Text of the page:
The appointment this week of Edward Kieswetter as the new commissioner of SARS holds out hope that this vital institution can be changed to make it again the formidable organisation it was under the leadership of Pravin Gordhan. Only those who fear the consequences of an efficient SARS will complain and they should be concerned. Since the time of Al Capone an independent tax collection agency has constituted the mechanism by which those involved in criminal activity have been caught.

SARS may therefore be the best bet outside of the courts to restore accountability and integrity into public life. Sadly, there is still little sign of independent life in the NPA or, for that matter, the Hawks. True, the new NPA head Shamila Batohi has only been in office for two months. But the scale of capture of the NPA, the lack of adequate forensic investigative capacity, let alone lawyers who will prosecute successfully by besting some of the finest from the South African Bar who will appear for the alleged crooks, leads to a gloomy forecast.

At the very least Batohi could have taken an anxious public into her confidence and let it know what progress, if any, there has been on the litany of compelling evidence of corruption, racketeering, fraud and vanilla fraud that has been in the public domain ever since the lid was lifted on the Guptas and their activities.

ALSO READ: Will politicians play by the rules this election? It doesn't look like it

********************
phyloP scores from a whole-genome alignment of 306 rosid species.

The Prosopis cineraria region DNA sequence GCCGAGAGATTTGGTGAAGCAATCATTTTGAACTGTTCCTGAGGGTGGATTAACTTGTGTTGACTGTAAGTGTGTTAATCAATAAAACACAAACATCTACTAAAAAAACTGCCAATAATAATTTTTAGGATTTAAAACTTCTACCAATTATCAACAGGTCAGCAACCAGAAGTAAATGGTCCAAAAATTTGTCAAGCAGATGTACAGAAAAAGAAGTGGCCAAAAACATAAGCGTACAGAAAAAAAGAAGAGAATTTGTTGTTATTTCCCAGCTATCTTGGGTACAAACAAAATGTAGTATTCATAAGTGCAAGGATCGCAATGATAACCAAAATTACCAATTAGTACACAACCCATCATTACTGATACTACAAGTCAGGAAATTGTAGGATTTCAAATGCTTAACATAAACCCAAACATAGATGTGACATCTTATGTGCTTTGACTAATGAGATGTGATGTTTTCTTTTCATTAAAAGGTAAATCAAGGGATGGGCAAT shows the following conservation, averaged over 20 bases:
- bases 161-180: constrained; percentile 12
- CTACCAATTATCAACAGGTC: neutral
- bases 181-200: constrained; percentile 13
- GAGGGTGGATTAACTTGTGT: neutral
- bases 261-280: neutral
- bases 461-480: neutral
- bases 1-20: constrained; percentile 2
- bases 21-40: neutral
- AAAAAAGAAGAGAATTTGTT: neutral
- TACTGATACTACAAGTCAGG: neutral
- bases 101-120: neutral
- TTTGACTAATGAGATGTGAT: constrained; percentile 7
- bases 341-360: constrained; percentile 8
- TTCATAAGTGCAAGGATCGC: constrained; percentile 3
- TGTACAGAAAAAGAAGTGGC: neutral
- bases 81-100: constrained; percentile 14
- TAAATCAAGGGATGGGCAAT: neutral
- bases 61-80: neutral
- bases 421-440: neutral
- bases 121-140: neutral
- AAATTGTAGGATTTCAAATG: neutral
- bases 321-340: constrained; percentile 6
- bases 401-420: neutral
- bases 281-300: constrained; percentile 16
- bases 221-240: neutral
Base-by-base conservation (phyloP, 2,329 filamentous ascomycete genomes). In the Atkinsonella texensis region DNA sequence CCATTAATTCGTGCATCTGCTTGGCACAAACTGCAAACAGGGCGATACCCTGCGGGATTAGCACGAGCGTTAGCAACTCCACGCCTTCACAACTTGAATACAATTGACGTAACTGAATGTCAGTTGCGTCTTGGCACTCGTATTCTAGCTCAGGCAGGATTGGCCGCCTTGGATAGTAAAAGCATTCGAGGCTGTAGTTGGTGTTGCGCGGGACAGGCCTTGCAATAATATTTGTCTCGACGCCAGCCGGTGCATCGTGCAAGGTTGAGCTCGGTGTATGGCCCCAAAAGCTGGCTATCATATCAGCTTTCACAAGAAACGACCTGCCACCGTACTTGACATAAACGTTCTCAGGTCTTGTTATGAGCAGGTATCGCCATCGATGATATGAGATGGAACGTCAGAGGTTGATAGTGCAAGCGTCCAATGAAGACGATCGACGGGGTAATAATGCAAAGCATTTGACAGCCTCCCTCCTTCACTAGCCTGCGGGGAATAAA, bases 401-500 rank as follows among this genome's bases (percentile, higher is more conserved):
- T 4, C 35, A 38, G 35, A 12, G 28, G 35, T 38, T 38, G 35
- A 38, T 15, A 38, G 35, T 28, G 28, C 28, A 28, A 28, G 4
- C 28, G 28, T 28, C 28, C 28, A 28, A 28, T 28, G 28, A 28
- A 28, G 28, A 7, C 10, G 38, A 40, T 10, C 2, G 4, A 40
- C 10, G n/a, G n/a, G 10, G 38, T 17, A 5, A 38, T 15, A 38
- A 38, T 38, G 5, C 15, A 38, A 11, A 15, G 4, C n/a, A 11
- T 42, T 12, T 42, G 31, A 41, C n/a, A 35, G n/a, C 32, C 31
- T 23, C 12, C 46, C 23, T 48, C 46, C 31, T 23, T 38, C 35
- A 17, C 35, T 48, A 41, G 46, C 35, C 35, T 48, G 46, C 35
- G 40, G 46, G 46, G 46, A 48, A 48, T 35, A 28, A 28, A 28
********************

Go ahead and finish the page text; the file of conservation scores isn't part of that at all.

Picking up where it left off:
An equally challenging problem lies with the public protector, advocate Busisiwe Mkhwebane and her office. Since she took office there have been a number of applications to set aside her recommendations. (At present there appear to be at least 21 applications for review).

In her truly ill-fated report about the ABSA lifeboat and her recommendation to review the mandate of the South African Reserve Bank (SARB), the Gauteng High Court ruled that she was personally liable to pay 15% of the costs incurred by SARB. Although we still await the outcome of her appeal to the Constitutional Court which was argued in November 2018, the fact that a court could make such an order was indicative of the High Court's view that the [ublic protector had conducted herself in a completely unjustifiable manner.

Undeterred and notwithstanding her complaint about a lack of resources given to her office, the public protector has taken out her legal microwave oven and warmed up an old complaint that the nation had thought had been put to bed – the payout to ex deputy SARS commissioner Ivan Pillay.

Making this decision even more curious is that the new complaint upon which the public protector has now acted took place more than two years ago. That means the complaint has expired unless the public protector in her discretion considers that there are special circumstances which justify the investigation.

Given the resource constraints and the pressing need to deal with all manner of serious maladministration and corruption, the public is entitled to be curious as to what special circumstances the public protector considers exist to justify this investigation.

Twenty-five years into democracy, it sadly appears that save for the courts and the possible resurrection of SARS, the constitutional promise seems to have to await much longer.

- Serjeant at the Bar is a senior legal practitioner with a special interest in constitutional law.